Romans 14:5: Be Fully Convinced

Romans 14:5 is the perfect verse to end our study of the Bible’s teaching regarding the Sabbath. In it, Paul declares, “One person esteems one day as better than another, while another esteems all days alike. Each one should be fully convinced in his own mind.”

By itself, this verse would seem to imply that observance or nonobservance of a special day of rest and worship are equally valid options. But, of course, the verse was not written by itself. And once we consider the context, it is not quite the equalizing statement that it might appear.

Chapter 13 of Romans ends with a ringing declaration of the primary important of love, for, Paul writes, “the one who loves another has fulfilled the law.” Then, in Romans 14, the apostle warns against allowing our theological convictions to harm our brothers and sisters in the faith. Paul cautions us, “As for the one who is weak in faith, welcome him, but not to quarrel over opinions.” He then offers an example: a “weak person” whose superstition about idols or adherence to Jewish dietary laws leads him to eat only vegetables. The power of the illustration comes from the fact that Paul, here and elsewhere, is quite clear that such abstinence indicates a lack of faith. Yet, he insists,

Let not the one who eats despise the one who abstains, and let not the one who abstains pass judgment on the one who eats, for God has welcomed him. Who are you to pass judgment on the servant of another? It is before his own master that he stands or falls. And he will be upheld, for the Lord is able to make him stand.

What a beautiful call for the sort of brotherly love and humility which can only flow from faith! There are few stronger temptations than the urge to correct someone you know is wrong, but Paul insists that it is better to allow a brother to be wrong on nonessential matters than to risk wronging him while trying to set him right.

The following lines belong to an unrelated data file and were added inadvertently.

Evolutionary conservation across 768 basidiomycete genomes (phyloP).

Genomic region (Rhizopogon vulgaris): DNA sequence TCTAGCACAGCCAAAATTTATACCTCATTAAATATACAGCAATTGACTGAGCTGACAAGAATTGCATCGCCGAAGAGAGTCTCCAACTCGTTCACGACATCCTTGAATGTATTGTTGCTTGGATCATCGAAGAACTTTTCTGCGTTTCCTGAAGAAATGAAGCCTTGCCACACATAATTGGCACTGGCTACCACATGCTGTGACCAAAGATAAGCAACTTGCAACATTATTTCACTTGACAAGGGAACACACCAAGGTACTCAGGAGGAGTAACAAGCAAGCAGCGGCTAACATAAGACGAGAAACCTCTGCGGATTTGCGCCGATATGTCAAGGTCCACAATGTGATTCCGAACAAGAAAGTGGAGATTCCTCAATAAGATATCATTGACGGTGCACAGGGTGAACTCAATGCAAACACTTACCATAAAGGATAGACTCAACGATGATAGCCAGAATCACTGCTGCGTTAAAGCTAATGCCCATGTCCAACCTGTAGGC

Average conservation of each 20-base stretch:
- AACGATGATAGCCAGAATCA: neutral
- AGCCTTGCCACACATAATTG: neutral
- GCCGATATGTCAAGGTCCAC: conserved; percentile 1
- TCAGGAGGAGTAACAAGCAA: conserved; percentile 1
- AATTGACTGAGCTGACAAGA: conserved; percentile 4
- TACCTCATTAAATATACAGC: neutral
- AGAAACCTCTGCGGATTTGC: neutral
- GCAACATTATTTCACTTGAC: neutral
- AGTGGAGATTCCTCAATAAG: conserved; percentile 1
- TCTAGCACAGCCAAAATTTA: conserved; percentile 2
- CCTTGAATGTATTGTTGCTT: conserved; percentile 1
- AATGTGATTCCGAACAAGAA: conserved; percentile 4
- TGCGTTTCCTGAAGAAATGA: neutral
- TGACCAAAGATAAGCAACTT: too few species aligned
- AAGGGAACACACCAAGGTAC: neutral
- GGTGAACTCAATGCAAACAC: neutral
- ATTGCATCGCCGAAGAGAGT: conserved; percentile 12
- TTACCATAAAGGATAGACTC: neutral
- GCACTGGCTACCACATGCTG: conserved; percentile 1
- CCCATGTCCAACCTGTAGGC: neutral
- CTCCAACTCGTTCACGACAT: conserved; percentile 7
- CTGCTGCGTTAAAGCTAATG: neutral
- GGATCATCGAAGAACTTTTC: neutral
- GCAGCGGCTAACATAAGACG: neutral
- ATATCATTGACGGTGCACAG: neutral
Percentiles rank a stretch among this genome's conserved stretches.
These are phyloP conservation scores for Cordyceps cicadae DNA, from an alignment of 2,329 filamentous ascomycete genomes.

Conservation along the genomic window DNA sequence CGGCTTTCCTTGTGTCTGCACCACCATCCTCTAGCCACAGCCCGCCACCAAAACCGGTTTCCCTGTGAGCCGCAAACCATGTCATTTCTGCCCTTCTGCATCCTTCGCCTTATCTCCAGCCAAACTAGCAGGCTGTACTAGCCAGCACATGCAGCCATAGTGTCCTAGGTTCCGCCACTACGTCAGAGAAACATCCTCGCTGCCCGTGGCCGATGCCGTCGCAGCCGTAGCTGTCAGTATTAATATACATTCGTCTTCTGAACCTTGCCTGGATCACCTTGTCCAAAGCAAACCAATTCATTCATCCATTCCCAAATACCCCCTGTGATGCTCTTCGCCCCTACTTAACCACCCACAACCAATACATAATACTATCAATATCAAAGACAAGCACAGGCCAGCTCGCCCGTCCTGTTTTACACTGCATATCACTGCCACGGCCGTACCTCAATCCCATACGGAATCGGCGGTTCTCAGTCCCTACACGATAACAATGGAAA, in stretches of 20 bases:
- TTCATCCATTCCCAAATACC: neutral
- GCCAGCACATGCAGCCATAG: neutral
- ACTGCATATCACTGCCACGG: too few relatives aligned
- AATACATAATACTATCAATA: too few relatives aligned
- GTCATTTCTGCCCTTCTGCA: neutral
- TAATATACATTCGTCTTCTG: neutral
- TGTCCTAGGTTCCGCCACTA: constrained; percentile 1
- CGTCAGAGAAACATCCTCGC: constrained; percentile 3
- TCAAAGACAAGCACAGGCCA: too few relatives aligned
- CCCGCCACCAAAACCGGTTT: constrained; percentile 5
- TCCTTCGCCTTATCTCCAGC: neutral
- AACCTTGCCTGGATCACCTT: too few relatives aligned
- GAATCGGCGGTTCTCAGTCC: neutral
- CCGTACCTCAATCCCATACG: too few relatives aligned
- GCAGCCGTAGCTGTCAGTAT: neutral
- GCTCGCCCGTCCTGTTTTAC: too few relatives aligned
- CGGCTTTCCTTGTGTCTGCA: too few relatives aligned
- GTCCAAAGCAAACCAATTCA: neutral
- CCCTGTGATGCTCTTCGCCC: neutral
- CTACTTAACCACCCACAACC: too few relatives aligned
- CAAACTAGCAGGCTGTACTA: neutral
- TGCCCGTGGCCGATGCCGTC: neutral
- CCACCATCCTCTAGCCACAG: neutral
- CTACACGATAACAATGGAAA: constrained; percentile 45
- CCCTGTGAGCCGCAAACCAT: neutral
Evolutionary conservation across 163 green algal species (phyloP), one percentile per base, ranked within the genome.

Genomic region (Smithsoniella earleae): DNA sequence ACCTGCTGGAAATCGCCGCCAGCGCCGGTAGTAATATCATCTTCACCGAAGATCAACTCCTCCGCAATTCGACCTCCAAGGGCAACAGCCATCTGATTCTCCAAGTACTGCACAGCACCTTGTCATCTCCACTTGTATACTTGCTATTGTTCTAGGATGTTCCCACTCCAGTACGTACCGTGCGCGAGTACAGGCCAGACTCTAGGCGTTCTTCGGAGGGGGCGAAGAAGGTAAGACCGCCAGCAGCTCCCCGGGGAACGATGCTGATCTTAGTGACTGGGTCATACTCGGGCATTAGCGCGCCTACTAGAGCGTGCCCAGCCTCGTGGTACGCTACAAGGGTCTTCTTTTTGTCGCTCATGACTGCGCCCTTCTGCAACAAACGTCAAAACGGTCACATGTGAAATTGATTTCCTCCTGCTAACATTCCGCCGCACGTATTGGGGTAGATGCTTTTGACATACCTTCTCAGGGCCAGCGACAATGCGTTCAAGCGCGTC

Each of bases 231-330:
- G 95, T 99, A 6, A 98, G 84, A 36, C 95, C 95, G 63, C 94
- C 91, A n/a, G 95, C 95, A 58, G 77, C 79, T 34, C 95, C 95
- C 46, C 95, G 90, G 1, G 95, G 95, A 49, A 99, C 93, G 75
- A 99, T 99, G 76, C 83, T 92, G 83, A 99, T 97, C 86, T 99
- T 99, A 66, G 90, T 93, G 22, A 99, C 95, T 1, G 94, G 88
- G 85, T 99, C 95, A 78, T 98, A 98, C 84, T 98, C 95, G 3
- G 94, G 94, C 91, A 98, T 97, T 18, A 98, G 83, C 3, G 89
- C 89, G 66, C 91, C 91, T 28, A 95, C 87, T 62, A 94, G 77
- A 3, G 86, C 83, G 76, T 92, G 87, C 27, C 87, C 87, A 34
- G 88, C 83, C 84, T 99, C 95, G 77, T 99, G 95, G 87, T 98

Now, we need to be clear that Paul was not so tolerant of all mistaken theology. In I Corinthians 5, for example, the apostle is outraged both with a sexually immoral professing believer and with the church which failed to correct him. But Romans 14 calls for discernment. There is a difference between the person who fails to grasp the fullness of Bible teaching and the one who actively rebels against it.

Having established that idea, Paul’s second example is the one which concerns us here, as he notes that some esteem all days equally while others hold one day over the others. And, he writes, “Each one should be fully convinced in his own mind.”

What is the apostle saying here? We have seen that Paul personally seems to have observed the first day of the week as the Lord’s Day—just as he taught that there was no religious reason to abstain from eating meat. And we have seen that a careful reading of the Bible suggests that the Lord’s Day should be understood as a continuation of the Old Testament Sabbath—just as a careful reading of the Bible suggests that eating only vegetables is unnecessary. What Romans 14 teaches is that, even if we are quite convinced that the Fourth Commandment still applies to New Testament believers, disagreement on this point is different from rebellion against a more explicit teaching of Scripture. We may believe our brother has a weaker understanding of the issue, but we must remember: “It is before his own master that he stands or falls. And he will be upheld, for the Lord is able to make him stand.”

The important thing, Paul says, is to be convinced in your own mind—a word which implies careful thought, reading, and prayer. And if we end up convinced of the priority of the Lord’s Day, then, Paul says, “The one who observes the day, observes it in honor of the Lord.” My final article in this series will consider what that might look like in practice.

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3 thoughts on “A New Testament Sabbath? But What About…? (Part 4)”

  1. Thank you for this series on the Sabbath. My daughter has become involved in Torah Observant Messianic Judaism. This series has helped me know and understand the place the Sabbath should have in my life and maybe I’ll have the opportunity to talk about it with my daughter.

    • I’m very glad to hear the articles have been useful to you! I’ve really enjoyed working on them.

      I taught an hour-long webinar a couple months ago on the place of the Old Testament law in our Christian walk which might also be of interest to you. You can find a recording of it on this page. It’s the second YouTube video as you scroll down.

  2. Thank you. I’ll take a look at it when I get the chance.
    Over the last couple years I’ve studied more about the law than ever before. I try to read through the Bible every year and now I do it with new eyes.